At the top of Hope Pass, West Collegiates.


Trail magic on our way to Lake City!

San Juans

Leaving Salida we had about 2.5 days to complete 99 miles and make it to the next town of Lake City. Hiking into a town on a Saturday means the post office close at 1 pm and as the next day is a Sunday, it was also closed. Luckily, Toasted Toad was not done doing trail magic for us and offered to drive all the way to Lake City to get my box from the post office before they closed as well as picking us up at the trailhead. And more trail magic was about to come our way that day – having no place to stay because of a festival going on in town, we were offered to stay in Kerry and John’s house while they were away, many thanks to my friend Lauren!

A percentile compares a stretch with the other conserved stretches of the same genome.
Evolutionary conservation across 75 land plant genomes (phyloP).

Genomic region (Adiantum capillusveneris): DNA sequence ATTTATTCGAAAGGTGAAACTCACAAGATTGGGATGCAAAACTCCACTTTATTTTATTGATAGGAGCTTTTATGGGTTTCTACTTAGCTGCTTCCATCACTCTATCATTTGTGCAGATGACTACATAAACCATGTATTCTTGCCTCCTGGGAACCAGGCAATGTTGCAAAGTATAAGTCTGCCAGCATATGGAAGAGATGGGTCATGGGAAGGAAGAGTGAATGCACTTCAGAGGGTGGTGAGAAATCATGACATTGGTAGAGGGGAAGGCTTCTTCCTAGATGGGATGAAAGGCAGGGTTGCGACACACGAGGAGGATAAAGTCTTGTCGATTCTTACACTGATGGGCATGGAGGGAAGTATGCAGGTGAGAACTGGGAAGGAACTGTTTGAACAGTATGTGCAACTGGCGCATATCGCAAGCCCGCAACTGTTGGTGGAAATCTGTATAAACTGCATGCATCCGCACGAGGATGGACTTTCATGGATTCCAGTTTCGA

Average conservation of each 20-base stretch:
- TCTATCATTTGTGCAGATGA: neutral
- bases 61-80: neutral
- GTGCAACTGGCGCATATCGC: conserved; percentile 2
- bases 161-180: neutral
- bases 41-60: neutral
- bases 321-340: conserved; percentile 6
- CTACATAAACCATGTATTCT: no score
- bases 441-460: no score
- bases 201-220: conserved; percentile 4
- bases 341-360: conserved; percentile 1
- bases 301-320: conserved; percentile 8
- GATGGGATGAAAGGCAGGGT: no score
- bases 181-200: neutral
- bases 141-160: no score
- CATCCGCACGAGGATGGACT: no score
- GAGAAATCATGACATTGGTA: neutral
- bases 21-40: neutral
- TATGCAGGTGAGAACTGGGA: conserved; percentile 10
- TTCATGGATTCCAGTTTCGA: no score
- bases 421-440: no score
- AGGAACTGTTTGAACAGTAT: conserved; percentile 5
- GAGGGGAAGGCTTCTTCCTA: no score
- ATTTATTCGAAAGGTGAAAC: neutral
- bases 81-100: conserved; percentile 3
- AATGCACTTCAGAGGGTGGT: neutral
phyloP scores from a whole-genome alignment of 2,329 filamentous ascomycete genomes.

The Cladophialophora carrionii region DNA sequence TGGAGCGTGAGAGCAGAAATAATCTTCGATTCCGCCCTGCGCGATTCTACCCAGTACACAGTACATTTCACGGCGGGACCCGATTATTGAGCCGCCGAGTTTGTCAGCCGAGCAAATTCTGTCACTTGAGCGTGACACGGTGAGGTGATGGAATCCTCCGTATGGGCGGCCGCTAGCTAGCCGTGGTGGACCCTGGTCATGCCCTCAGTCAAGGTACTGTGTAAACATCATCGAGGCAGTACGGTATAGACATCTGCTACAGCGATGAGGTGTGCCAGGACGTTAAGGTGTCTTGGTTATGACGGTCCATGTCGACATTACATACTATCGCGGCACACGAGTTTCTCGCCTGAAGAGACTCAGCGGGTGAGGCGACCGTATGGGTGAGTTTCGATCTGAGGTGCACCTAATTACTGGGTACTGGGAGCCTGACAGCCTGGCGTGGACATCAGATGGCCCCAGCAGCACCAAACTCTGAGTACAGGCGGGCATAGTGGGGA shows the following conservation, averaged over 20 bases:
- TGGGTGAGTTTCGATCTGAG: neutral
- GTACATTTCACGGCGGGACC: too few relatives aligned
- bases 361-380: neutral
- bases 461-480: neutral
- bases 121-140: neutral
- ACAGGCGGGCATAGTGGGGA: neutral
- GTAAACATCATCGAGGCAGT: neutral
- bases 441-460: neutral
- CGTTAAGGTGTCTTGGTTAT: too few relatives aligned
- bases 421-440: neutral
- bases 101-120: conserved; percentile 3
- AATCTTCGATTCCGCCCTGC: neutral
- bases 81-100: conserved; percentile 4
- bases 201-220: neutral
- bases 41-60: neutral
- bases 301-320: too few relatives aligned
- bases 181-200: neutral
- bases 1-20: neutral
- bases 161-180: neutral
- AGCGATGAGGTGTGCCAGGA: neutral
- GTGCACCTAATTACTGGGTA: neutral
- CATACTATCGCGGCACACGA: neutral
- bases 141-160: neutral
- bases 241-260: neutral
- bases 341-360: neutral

And so, after a short break and resupply in Lake City, it was time to enter the San Juans and get going on the final stretch in Colorado. But as we hiked out of Lake City I hit a low point—one of those moments when you really feel like you don’t want to get back on trail. But again, the trail provided and as we got back on trail some other hikers joined us and lifted my spirits. First day, however, put us to the test and we were in for a really windy and cold night. Not being able to find a suitable campsite, we had to backtrack about a mile to find a place amongst some boulders late in the night and find some shelter from the wind. After a night of pretty much no sleep because of a bad pitch, which had my tent walls flapping all over, we woke up to a cold morning.

Luckily the wind subsided later in the day as we had a long day of hiking ahead of us. Arriving late into camp after yet another climb and mountain pass, the wind was gone but I was again in for a night of no sleep, as I woke up feeling sick and even getting sick.